KCRW & KUSC Move In Santa Barbara

Classical 93.7 KDB KDB-FM Santa Barbara 88.9 KCRW 88.7 KQSC USC Update 8/28: The sale of 93.7 KDB Santa Barbara has been completed, bringing two Los Angeles non-commercial simulcasts to new homes in Santa Barbara.

University of Southern California moves its Classical simulcast of 91.5 KUSC Los Angeles from 88.7 KQSC to 93.7 KDB replacing the previous independently programming Classical format. 88.7 is now KDRW-FM simulcasting Talk/Indie Rock 89.9 KCRW Santa Monica.

Original Report 2/18: KCRW Los Angeles is expanding northward up the coast into Santa Barbara.

KCRW has agreed to acquire Classical 93.7 KDB Santa Barbara after the station was put on the block by the Santa Barbara Foundation last fall. KCRW will partner with Antioch University to create a local studio on campus with some student involvement. Additionally using the resources of the Santa Barbara Independent weekly newspaper and hiring two local staffers, KCRW will produce Santa Barbara editions of NPR’s Morning Edition and All Things Considered.

The deal will involve a frequency swap and a third party. KCRW’s new Santa Barbara programming will be heard on what is now USC’s Classical 88.7 KQSC. USC’s programming will move to the 93.7 frequency and retain the KDB calls.

Both 88.7 KQSC and 93.7 KDB have comparable signals. Both stations are licensed as Class B’s. 88.7 KQSC operates with 12kW at 264 meters, while 93.7 KDB runs 12.5kW at 265 meters.

KCRW and the Santa Barbara Foundation announced today KCRW’s acquisition of KDB. With the purchase, KCRW will pursue its goal of creating meaningful connections with communities it serves through relevant, credible content across news, music, and the arts. KCRW is also committed to supporting local cultural institutions, and building on its already established partnerships with the Santa Barbara Bowl, Santa Barbara Museum of Art, and other organizations.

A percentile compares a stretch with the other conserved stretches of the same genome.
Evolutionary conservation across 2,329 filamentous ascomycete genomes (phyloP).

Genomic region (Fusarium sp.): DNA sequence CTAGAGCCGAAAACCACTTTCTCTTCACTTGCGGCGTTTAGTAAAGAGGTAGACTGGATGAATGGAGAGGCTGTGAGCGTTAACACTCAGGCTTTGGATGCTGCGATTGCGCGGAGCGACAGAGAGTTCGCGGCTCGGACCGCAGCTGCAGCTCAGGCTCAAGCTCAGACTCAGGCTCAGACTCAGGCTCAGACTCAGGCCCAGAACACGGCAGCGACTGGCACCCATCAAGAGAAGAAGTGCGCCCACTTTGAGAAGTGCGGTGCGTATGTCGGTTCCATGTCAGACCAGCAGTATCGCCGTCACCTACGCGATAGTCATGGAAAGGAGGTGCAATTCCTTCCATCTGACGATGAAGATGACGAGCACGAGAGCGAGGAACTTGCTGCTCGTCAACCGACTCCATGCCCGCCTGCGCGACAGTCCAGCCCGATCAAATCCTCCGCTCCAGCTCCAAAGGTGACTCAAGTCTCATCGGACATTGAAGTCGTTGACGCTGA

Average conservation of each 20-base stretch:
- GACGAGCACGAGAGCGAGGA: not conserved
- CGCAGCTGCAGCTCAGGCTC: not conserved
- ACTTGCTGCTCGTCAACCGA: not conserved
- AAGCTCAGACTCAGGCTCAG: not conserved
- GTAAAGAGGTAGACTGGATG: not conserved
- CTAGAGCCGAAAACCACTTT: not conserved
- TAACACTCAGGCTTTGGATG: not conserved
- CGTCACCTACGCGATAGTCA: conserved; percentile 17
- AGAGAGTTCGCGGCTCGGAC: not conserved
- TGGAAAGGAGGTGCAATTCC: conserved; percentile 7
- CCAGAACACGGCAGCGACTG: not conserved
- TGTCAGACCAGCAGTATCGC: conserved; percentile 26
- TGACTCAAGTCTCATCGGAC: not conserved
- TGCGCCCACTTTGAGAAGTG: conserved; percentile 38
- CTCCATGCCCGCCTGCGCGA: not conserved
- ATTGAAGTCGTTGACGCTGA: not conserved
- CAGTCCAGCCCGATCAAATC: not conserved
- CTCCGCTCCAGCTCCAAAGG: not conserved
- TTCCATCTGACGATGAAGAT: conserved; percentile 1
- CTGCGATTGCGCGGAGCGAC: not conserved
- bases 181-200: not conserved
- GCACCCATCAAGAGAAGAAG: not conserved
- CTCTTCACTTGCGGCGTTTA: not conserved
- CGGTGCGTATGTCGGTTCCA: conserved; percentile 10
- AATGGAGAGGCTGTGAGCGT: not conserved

As a result of the purchase, Santa Barbara listeners will benefit from an increase in programming across the spectrums of news, culture, and a variety of music genres. KCRW will broadcast from 88.7 FM, while KUSC will combine its broadcast (previously at 88.7 FM) with KDB to preserve 93.7 FM as a high quality source for classical music with Santa Barbara-focused programming.

KCRW has also formed a strategic partnership with Antioch University. KCRW’s Santa Barbara studio will be located on campus, and will provide opportunities for students to gain insight into storytelling and broadcasting through internships and integration into the curriculum.

“This opportunity is very exciting. Santa Barbara is a natural home for KCRW. We’ve partnered with Santa Barbara institutions for years on music and culture initiatives,” said Jennifer Ferro, president and general manager of KCRW. “It has all the elements that have made KCRW a success in Los Angeles — a diverse and intelligent population interested in arts and culture who are passionate about their local community. We believe we can further amplify the voices of Santa Barbara in a unique and compelling way.”

“At the Santa Barbara Foundation, philanthropy is the starting point for being high impact on community issues,” said Ron Gallo, president and CEO of the Santa Barbara Foundation. “With the transition to the ‘new KDB,’ we were able to keep classical music alive while enhancing and expanding the variety of musical programming offered in Santa Barbara.”

The Santa Barbara Foundation announced its intention to sell KDB in September 2013, following an unanimous vote from Foundation board members. KCRW submitted its proposal to the Santa Barbara Foundation in November 2013. The broadcast is expected to start airing in Spring 2014.

KCRW will create culturally responsive news, music and talk programming that speaks to the nuanced interest and needs of Santa Barbara listeners. With plans to partner with The Santa Barbara Independent and hire two announcer/producers, KCRW will create a Santa Barbara edition of NPR’s popular morning newsmagazine Morning Edition and afternoon news show All Things Considered.